After arriving in America from Sweden on a boat instead of a plane in order to reduce carbon emissions, Greta Thunberg, a teenage environmental activist from Sweden, testified before a Senate climate crisis task force on Tuesday, September 17th, to draw attention to the threat posed by climate change and urge lawmakers to act. Thunberg, who is known for her direct and blunt style of speaking, appeared alongside youth climate activists Jamie Margolin, Vic Barrett and Benji Backer this week. Yesterday, after introducing herself to the committee and receiving praise from lawmakers for her strength and determination, Thunberg tried to shift the focus to the science, submitting the 2018 global warming report from the Intergovernmental Panel on Climate Change as her testimony and saying “I want you to listen to the scientists. And I want you to unite behind the science. And then I want you to take action.”
Thunberg went on to chastise lawmakers, telling them “I know you are trying but just not hard enough. Sorry,” prompting laughter and applause from supporters. Although Congress is sharply divided by partisanship, sympathetic members of Congress such as Representative Ed Markey encouraged Thunberg and her peers, telling her that she represents the future of political leadership and that voices like hers are essential in combating political inaction on climate change. Though she received support from representatives like Markey, who is a sponsor of the Green New Deal which aims to take radical action on climate change, other representatives were less sympathetic. Representative Garret Graves from Lousianna, for instance, argued that the U.S. is not to blame for climate change because America doesn’t produce most of the world’s carbon emissions, prompting a rebuttal from Thunberg in which she stressed the importance of American leadership in this field.
The issue of climate change is of particular importance to young people, who belong to a generation which will experience the majority of its effects
Thunberg’s trip to the Americas coincides with a planned international strike from school in protest of climate change inaction on Friday, which is likely to be among the largest environmental protests in history. The strike comes just a few days before the UN is set to meet for the Climate Action Summit, during which representatives from signatories of the 2015 Paris Climate Accord are expected to articulate new goals for reducing greenhouse gas emissions. During the strike, Thunberg will lead a demonstration at Foley Square in New York City, after which she will lead a rally and march to Battery Park. The absences of public school students who wish to protest will be excused in New York City, and students from cities around the world are expected to participate in parallel protests, with additional demonstrations, rallies, and marches planned. The issue of climate change is of particular importance to young people, who belong to a generation which will experience the majority of its effects, and who do not remember a world in which climate change was not one of the top political concerns around the globe.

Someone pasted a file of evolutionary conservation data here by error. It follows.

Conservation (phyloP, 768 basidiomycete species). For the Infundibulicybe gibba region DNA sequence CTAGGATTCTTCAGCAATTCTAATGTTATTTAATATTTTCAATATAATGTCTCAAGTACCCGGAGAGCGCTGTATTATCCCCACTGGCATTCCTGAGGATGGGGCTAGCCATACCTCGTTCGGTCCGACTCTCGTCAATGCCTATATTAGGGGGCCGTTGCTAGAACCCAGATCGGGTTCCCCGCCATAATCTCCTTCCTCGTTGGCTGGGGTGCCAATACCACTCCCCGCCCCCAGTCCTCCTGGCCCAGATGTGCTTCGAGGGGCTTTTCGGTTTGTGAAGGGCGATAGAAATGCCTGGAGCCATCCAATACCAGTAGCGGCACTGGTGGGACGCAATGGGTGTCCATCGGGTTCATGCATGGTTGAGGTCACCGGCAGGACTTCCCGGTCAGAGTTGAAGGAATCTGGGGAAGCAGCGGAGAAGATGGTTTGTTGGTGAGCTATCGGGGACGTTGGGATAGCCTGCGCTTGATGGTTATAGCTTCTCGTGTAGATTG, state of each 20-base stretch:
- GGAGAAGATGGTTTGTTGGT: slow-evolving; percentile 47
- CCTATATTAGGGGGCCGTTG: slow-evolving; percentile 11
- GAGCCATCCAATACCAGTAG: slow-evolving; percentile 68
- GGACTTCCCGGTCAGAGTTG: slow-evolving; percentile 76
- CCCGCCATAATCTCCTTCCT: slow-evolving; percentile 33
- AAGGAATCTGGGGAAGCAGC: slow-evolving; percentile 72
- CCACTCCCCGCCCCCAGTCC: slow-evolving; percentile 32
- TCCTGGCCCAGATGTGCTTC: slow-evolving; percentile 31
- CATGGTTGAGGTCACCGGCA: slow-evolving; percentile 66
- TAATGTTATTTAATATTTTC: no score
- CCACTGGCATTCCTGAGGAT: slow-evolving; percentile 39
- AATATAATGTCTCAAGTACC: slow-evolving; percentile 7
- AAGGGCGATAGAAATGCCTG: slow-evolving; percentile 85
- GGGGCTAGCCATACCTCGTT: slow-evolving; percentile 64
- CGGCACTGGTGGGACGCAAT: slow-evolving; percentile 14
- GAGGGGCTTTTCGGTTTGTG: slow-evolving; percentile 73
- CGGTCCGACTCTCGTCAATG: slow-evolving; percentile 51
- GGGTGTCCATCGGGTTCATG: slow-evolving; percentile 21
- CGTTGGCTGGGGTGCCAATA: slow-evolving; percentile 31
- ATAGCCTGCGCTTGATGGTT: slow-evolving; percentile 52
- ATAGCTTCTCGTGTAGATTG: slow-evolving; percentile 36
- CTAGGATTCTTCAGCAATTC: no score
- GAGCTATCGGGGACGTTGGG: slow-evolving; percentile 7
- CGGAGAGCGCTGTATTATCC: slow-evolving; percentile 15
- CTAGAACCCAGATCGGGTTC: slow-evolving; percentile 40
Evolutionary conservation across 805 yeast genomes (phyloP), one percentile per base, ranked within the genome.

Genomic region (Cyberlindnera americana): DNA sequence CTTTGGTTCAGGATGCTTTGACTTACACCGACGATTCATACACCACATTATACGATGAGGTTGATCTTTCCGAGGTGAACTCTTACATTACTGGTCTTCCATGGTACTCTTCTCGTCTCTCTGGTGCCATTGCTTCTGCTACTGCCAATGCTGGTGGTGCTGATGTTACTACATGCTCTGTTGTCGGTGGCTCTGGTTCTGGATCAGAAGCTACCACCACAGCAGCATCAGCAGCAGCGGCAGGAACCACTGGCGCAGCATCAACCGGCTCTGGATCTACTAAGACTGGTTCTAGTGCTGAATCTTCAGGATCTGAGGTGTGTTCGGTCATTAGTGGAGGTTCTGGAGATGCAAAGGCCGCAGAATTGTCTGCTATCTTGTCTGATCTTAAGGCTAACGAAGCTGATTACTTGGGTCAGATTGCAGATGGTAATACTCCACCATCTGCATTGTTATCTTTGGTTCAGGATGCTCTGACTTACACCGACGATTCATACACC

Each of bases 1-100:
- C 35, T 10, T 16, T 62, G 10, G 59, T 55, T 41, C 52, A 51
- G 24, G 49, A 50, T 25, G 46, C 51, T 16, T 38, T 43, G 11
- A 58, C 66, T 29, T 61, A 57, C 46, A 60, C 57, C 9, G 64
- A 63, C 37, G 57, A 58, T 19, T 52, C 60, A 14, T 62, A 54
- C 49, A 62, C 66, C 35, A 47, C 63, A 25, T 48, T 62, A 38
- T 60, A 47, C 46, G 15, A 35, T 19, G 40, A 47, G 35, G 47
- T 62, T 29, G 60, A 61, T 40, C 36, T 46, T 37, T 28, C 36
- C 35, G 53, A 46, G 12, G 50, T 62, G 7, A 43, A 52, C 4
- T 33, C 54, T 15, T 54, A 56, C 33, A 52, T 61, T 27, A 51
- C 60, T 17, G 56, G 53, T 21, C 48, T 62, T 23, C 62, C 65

The nature of Thunberg’s trip to the United States on a speedboat is notable for its uniqueness and for how it demonstrates Thunberg’s personal commitment on climate change. The sailing yacht, called the Malizia II, was equipped with solar panels and underwater turbines in order to allow for a carbon-neutral trip. The journey took 15 days, and the conditions onboard were not particularly luxurious, as the boat lacked a kitchen, toilet, and shower. Nevertheless, Thunberg and her crew enjoyed the experience, and in an interview with Democracy Now! she described seeing dolphins and other wildlife as well as the stars in the night sky free of light pollution. The boat’s sails were decorated with the phrase “Unite behind the science,” and other environmentalist messages and carried the flags of Germany, Monaco, Sweden, and the European Union. Thunberg currently does not know how long she’ll stay in the Americas and doesn’t know what mode of transportation she will use to get back home, but is likely to employ another carbon-neutral or low-carbon mode of transport.